Ad Cracker

How to Create An
Advertising Strategy

The first step in an advertising strategy is to identify strategic objectives such as driving sales or building a vivid brand personality.

Those strategic objectives should support the marketing plan, which in turn supports the company business plan.

In the Real World you will rarely be handed a marketing or business plan. So here's how to figure that out yourself.

There are two parts to any advertising strategy:

Part 1 - Assessment: What's going on?

Determine what's going on in the market. What's the history, the major trends and the current situation? And what are the risks and opportunities? Also, what's the future looking like? With the product. With competitors. With consumer attitudes.

Part 2 - Action: What should we do about it?

Determine what your client should do about the the most significant opportunities and problems revealed in the assessment.

What action should you take regarding the competition, technological and media trends? Specifically, how can you address those issues with advertising and related tools? For example, what if anything should you do with the brand, with direct marketing, on social media platforms?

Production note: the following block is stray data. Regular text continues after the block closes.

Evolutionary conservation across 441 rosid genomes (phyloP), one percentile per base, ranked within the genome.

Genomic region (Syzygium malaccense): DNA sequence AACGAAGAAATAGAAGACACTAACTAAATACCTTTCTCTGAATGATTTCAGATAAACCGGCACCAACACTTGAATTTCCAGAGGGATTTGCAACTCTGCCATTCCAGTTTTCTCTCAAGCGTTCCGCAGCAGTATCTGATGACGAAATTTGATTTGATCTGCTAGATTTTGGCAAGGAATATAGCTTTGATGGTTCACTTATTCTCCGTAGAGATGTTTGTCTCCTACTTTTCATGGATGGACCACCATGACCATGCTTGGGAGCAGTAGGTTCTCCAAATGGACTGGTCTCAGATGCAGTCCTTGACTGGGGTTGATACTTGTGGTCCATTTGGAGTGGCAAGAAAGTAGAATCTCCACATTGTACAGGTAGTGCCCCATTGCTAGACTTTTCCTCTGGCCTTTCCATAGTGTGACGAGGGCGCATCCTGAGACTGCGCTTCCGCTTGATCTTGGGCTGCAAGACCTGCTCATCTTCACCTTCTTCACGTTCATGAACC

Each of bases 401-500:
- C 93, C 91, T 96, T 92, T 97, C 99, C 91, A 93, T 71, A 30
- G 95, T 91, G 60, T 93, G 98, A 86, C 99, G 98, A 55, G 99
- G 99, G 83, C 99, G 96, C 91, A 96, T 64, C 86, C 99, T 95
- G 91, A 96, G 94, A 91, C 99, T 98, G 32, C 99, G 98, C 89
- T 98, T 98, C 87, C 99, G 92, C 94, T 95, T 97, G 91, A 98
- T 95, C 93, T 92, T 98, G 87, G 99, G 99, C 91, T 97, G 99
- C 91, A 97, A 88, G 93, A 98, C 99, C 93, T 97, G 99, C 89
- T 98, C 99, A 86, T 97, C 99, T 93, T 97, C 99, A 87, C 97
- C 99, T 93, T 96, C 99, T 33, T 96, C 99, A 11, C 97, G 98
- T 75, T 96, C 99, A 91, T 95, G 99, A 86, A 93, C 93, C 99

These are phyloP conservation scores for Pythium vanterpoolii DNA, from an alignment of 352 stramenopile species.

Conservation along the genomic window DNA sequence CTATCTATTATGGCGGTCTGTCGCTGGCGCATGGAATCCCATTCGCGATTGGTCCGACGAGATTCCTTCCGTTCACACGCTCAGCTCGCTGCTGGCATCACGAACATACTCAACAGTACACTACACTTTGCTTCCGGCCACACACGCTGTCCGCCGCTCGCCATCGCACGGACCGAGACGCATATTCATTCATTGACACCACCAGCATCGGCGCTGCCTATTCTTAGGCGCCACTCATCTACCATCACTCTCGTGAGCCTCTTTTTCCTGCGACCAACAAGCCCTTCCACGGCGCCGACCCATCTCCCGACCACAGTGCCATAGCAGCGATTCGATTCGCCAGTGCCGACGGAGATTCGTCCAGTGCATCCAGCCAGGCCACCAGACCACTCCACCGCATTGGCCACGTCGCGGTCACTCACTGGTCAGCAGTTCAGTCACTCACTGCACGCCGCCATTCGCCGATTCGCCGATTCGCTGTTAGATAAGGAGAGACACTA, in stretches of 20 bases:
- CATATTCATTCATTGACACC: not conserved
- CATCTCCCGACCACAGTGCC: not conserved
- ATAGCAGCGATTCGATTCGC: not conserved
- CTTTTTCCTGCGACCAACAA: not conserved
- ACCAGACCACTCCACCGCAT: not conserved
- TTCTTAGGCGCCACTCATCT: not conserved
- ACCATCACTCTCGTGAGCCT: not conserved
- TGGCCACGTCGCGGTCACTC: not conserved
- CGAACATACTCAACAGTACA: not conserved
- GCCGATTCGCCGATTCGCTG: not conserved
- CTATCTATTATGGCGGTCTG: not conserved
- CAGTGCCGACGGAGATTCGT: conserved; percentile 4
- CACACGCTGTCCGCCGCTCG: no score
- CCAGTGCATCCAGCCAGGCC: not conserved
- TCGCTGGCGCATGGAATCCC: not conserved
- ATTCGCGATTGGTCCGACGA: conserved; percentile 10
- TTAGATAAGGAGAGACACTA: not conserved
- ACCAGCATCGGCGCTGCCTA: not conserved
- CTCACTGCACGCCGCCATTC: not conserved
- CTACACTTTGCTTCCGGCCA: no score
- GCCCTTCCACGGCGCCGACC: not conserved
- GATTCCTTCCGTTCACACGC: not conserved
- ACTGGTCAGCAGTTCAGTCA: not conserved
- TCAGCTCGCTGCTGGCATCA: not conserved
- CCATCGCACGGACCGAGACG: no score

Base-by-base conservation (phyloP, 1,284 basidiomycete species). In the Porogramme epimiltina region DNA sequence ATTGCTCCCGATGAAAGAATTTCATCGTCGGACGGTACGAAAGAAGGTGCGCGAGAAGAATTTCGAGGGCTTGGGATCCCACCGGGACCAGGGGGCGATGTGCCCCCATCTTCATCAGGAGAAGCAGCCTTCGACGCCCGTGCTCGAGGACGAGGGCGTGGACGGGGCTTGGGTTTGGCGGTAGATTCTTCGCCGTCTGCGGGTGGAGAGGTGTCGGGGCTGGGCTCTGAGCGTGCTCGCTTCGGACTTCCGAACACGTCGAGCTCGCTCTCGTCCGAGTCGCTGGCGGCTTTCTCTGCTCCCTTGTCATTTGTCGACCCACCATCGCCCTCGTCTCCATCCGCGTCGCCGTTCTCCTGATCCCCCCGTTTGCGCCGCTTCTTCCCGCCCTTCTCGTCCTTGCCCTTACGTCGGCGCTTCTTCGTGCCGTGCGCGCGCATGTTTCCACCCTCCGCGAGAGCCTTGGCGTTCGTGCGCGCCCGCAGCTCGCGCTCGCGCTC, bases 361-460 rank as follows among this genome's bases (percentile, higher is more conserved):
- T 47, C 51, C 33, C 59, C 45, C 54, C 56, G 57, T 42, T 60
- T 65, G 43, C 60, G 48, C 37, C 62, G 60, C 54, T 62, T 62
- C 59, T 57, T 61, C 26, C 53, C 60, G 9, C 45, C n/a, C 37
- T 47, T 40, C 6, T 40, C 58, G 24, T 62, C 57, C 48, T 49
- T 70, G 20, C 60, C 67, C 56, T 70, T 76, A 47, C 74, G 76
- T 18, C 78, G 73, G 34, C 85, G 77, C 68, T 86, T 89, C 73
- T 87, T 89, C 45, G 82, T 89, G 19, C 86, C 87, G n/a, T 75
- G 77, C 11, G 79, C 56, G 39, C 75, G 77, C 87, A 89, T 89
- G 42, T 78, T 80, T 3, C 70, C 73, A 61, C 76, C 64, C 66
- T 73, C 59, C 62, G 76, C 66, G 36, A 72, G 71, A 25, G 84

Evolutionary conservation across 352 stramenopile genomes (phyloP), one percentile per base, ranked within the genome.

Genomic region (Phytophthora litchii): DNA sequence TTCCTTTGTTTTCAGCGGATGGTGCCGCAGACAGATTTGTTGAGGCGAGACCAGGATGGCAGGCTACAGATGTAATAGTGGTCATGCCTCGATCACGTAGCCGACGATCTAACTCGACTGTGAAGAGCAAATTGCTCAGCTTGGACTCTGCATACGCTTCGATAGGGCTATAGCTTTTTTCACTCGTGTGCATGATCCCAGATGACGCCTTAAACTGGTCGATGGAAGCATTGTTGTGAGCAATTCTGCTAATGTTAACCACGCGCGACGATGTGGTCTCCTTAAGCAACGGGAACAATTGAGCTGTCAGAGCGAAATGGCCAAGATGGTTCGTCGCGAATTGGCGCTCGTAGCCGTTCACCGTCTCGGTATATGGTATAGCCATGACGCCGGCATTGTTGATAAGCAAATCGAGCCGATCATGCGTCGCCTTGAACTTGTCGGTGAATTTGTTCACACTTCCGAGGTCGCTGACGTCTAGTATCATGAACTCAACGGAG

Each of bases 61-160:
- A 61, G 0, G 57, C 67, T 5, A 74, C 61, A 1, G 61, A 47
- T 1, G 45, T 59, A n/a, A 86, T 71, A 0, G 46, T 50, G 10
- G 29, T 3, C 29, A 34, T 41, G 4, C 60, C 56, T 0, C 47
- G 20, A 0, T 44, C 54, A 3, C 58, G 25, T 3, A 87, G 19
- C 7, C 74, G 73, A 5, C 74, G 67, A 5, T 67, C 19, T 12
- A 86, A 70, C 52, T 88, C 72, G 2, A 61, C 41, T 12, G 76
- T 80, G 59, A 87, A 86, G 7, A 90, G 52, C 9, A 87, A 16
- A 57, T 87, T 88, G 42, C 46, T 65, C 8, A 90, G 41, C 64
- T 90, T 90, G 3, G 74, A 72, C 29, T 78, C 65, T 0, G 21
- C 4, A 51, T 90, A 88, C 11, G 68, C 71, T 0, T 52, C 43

Advertising Strategy slideshow

> Click for slideshow: Advertising Strategy

The slideshow explains the difference between tactical and strategic communications campaigns. It also presents the four most effective creative tools to achieve your strategic objectives.

> Every Creative Director set includes:

- 3 Quick and clever ways to get consumer insights.

- 30 Strategic creative techniques to build brands, position products and drive direct response results.

- 1000s of example ads in traditional, digital and social media.

- Plus How To slideshows and workshop activity books.

The first step in the development of your strategy - the assessment - could be accomplished with a SWOT analysis.

Properly done, a Strengths Weaknesses Opportunities and Threats assessment will give you a 360 degree, full-color photo of the market. A SWOT analysis will help you figure out the "What's going on" part. And figure it out quickly. The "What to do" part of your strategy should follow logically from the "What's going on" part.

For example, say the SWOT analysis reveals that there is serious and growing competition from price slashers.

Your strategy to deal with that particular issue might be: